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Occupy Wall Street–With “Islamanomics”?!


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COMMENT: In past posts, we have not­ed the ide­o­log­i­cal under­pin­nings of  Adbusters mag­a­zine, which appers to be the gen­e­sis point of the Occu­py Wall Street move­ment. We have also not­ed edi­tor Kalle Las­n’s Eston­ian back­ground and famil­ial her­itage sug­ges­tive of inclu­sion in the milieu of the ver­triebene groups.

His sug­ges­tion that the world’s poor and dis­en­fran­chised turn to Islam­ic eco­nom­ic and social the­o­ry and prac­tice is price­less, and frankly typ­i­cal of the poor qual­i­ty of the think­ing he man­i­fests.

Sev­er­al points:

  • The grind­ing social and eco­nom­ic inequal­i­ty and injus­tice that per­vades the Arab and Mus­lim worlds is exceed­ing­ly well doc­u­ment­ed.
  • Las­n’s sug­ges­tion that “Isla­m­o­nom­ics” rep­re­sents some sort of viable alter­na­tive to “The World Bank” demon­strates fun­da­men­tal igno­rance of con­tem­po­rary ide­ol­o­gy. The World Bank is overt­ly sym­pa­thet­ic to the cor­po­ratist mod­els upon which the Mus­lim Broth­er­hood’s eco­nom­ic the­o­ries are pred­i­cat­ed.
  • In light of Las­n’s Eston­ian back­ground and the fact that his fam­i­ly took refuge in Nazi Ger­many dur­ing the clos­ing days of World War II, we won­der if Las­n’s fond­ness for “Isla­m­o­nom­ics” is root­ed in igno­rance and super­fi­cial­i­ty, or a deep­er fas­cist his­tor­i­cal con­struct.

“Isla­m­o­nom­ics” by Kalle Lasn; Adbusters; 1/25/2010.

EXCERPT. . . . Per­haps, as the dis­par­i­ty between glob­al wealth and des­ti­tu­tion con­tin­ues to grow, peo­ple liv­ing in the impov­er­ished parts of the world will begin to opt out of the West­ern mod­el of eco­nom­ic thought and embrace a ver­sion of Isla­m­o­nom­ics instead. When con­front­ed with the pos­si­bil­i­ty of a bru­tal future, the cen­tral idea of all Islam­ic thought, that of a “just soci­ety” built upon com­pas­sion, jus­tice and equi­ty, has pow­er­ful appeal.

If lib­er­al cap­i­tal­ism con­tin­ues to fal­ter and favor the rich and if our mar­ket-based eco­nom­ic log­ic can­not be “the ris­ing tide that lifts all boats,” then a mass reeval­u­a­tion of eco­nom­ic the­o­ry may sweep the globe. In an effort to rec­ti­fy pro­found eco­nom­ic imbal­ance and save them­selves, peo­ple may embrace a form of Zakat: the prac­tice where­by all who are able donate a por­tion of their wealth to the poor. They may decide to pro­tect what’s left of the nat­ur­al wealth of their coun­try by des­ig­nat­ing swaths of area Hima: invi­o­late zones that are pro­tect­ed from the reach of multi­na­tion­al cor­po­ra­tions. And they may embrace the notion of Haraam: the idea that all wealth obtained to the detri­ment of oth­ers is for­bid­den.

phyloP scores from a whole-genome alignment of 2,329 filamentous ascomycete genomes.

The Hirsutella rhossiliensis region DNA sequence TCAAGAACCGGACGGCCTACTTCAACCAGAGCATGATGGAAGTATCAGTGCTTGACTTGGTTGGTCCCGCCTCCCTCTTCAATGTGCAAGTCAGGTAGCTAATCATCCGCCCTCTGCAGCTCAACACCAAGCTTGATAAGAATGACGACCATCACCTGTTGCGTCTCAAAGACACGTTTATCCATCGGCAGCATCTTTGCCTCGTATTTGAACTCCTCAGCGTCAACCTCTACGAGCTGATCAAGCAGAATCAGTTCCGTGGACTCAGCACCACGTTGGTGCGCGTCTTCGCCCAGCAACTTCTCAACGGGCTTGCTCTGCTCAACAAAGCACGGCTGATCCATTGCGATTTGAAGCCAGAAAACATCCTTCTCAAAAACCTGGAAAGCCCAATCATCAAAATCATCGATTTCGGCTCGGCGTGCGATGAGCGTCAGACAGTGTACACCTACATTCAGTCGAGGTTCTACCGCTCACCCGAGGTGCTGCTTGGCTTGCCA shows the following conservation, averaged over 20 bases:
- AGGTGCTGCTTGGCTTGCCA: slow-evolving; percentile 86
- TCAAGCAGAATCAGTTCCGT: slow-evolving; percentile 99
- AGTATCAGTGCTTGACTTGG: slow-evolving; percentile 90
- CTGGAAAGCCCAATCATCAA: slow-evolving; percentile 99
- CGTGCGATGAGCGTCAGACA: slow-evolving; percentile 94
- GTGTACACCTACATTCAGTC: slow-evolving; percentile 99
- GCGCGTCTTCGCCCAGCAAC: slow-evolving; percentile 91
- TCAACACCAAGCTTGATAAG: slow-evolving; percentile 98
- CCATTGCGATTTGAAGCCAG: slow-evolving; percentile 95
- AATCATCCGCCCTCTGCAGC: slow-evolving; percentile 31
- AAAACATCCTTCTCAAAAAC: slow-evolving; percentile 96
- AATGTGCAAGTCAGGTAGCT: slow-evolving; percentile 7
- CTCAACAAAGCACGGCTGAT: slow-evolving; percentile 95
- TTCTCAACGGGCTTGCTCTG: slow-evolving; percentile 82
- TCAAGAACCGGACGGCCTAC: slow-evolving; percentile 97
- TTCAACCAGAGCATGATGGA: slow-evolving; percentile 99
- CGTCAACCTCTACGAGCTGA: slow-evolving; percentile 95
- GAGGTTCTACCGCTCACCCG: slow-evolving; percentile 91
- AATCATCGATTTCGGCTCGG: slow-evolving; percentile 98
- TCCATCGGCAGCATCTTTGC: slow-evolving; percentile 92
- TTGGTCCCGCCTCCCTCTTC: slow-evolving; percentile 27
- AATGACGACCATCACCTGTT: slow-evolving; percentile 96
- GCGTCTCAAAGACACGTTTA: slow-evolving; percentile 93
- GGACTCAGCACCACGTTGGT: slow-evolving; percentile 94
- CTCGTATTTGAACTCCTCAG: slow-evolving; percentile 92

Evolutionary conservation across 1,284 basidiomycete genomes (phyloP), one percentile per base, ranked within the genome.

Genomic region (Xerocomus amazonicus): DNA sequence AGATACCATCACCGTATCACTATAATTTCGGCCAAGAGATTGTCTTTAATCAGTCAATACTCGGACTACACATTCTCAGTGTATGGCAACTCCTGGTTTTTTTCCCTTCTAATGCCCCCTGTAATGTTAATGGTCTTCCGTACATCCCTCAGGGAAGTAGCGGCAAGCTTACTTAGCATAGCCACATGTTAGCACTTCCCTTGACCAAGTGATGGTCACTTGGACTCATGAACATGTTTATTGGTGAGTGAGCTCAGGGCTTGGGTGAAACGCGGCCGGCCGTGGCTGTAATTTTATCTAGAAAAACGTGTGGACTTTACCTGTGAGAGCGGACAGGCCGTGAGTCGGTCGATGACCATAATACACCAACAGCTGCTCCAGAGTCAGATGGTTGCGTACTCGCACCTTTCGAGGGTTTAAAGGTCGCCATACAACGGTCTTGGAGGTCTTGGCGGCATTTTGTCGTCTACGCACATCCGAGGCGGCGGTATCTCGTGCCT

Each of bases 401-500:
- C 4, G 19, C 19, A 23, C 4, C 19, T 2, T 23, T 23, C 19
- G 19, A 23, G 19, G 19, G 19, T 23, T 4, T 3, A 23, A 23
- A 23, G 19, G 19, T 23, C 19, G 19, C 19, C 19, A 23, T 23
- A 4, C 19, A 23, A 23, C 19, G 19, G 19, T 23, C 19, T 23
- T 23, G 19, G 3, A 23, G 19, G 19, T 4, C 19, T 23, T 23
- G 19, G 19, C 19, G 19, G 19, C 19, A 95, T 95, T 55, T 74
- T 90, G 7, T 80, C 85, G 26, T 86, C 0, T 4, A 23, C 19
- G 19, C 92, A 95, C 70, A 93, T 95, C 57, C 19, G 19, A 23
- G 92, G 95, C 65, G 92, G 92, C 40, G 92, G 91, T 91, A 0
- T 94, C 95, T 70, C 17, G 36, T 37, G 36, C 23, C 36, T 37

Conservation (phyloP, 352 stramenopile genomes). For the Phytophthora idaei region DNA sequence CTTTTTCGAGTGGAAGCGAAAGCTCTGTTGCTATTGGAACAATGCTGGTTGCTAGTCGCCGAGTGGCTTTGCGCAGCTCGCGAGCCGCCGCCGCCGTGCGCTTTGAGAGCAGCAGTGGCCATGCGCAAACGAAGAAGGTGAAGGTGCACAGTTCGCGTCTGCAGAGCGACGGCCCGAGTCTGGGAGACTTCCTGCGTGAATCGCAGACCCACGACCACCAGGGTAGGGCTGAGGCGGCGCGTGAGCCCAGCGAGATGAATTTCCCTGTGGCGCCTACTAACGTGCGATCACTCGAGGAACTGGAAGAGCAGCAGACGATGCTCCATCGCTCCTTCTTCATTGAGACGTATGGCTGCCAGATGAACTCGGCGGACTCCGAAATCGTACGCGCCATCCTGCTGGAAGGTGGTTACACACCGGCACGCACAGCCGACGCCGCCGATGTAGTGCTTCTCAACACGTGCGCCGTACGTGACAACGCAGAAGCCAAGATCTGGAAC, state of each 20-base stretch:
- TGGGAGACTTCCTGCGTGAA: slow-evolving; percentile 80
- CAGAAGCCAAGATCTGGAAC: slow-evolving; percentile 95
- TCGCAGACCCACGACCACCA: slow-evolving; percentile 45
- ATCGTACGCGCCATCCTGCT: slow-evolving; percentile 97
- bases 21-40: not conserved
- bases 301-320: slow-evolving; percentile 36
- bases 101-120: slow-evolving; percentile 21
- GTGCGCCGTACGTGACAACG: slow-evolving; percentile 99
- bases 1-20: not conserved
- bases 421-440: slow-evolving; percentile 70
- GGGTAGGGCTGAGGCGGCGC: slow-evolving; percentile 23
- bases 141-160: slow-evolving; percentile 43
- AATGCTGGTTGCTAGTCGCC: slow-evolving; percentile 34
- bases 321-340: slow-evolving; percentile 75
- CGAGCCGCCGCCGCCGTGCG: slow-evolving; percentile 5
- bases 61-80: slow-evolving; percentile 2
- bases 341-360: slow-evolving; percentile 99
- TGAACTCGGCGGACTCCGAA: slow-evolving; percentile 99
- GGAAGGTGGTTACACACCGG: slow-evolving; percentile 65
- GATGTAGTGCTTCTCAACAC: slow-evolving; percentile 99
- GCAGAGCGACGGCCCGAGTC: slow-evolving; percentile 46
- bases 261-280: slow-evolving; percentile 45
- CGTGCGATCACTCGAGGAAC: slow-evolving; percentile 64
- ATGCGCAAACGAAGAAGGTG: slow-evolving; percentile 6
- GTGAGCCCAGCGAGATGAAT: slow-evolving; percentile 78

It would be an epic rethink – a tec­ton­ic par­a­digm shift; a great leap beyond the brand of soul­less neo­clas­si­cal think­ing that defines our eco­nom­ic real­i­ty today. It would inject an ele­ment of human­i­ty into the cal­lous philo­soph­i­cal sys­tems under­ly­ing the World Bank and the WTO and for­ev­er shift the foun­da­tions upon which eco­nom­ic sum­mits and uni­ver­si­ty cur­ricu­lum stand. . . .


3 comments for “Occupy Wall Street–With “Islamanomics”?!”

  1. It’s prob­a­bly for the best if this par­tic­u­lar fac­tion of the Occu­py Wall Street lead­er­ship offi­cial­ly sells out like this:

    Pan­do Dai­ly
    Occu­py Wall Street leader now works for Google, wants to crowd­fund a pri­vate mili­tia

    By Yasha Levine
    On Feb­ru­ary 7, 2014

    Remem­ber Jus­tine Tun­ney? The OWS-anar­chist-turned-cultist-Google-employ­ee who bashed my report­ing on Google’s for-prof­it sur­veil­lance? Well, today she hit the big time.

    Over the last few days, Tun­ney has been caus­ing a Twit­ter out­rage tsuna­mi after she took full con­trol of the main Occu­py Wall Street (OWS) Twit­ter account, claimed to be the founder of OWS and then pro­ceed­ed to tweet out stream of ridicu­lous anar­cho-cor­po­ratist garbage. She railed against wel­fare, described the gov­ern­ment as “just anoth­er cor­po­ra­tion,” argued pover­ty was not a polit­i­cal prob­lem but “an engi­neer­ing prob­lem” and told politi­cians to “get out of the way.” She also debunked what she thought was a mis­con­cep­tion: peo­ple thought OWS activists were protest­ing against con­cen­trat­ed cor­po­rate pow­er, and that, she claims, is sim­ply not true.